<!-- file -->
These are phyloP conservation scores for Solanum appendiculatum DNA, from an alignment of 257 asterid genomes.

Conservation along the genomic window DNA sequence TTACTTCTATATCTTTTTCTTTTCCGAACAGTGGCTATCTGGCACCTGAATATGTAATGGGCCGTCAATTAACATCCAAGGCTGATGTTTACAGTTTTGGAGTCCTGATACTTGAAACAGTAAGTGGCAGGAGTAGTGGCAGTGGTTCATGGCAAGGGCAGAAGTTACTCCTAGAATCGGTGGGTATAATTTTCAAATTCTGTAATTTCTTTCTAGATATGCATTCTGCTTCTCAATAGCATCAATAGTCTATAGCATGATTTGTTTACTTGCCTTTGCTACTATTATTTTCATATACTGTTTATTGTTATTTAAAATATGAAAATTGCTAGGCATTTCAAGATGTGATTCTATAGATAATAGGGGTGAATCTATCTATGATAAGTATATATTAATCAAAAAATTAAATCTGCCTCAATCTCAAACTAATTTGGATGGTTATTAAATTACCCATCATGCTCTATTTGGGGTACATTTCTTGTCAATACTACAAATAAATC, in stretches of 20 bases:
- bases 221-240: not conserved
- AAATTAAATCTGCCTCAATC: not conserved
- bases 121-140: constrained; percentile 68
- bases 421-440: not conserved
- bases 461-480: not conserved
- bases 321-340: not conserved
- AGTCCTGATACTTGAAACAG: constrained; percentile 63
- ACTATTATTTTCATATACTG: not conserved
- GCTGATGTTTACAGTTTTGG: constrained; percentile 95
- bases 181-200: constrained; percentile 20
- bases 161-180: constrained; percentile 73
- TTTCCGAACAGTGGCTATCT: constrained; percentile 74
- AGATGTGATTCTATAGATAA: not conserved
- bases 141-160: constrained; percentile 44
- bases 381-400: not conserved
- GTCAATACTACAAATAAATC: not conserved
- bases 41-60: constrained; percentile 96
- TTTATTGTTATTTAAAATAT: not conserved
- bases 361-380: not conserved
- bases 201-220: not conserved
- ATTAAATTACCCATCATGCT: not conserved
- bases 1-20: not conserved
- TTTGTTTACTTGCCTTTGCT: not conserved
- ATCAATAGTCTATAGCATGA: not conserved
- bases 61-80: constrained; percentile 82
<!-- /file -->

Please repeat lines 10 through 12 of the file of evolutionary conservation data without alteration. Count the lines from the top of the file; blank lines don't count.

- ACTATTATTTTCATATACTG: not conserved
- GCTGATGTTTACAGTTTTGG: constrained; percentile 95
- bases 181-200: constrained; percentile 20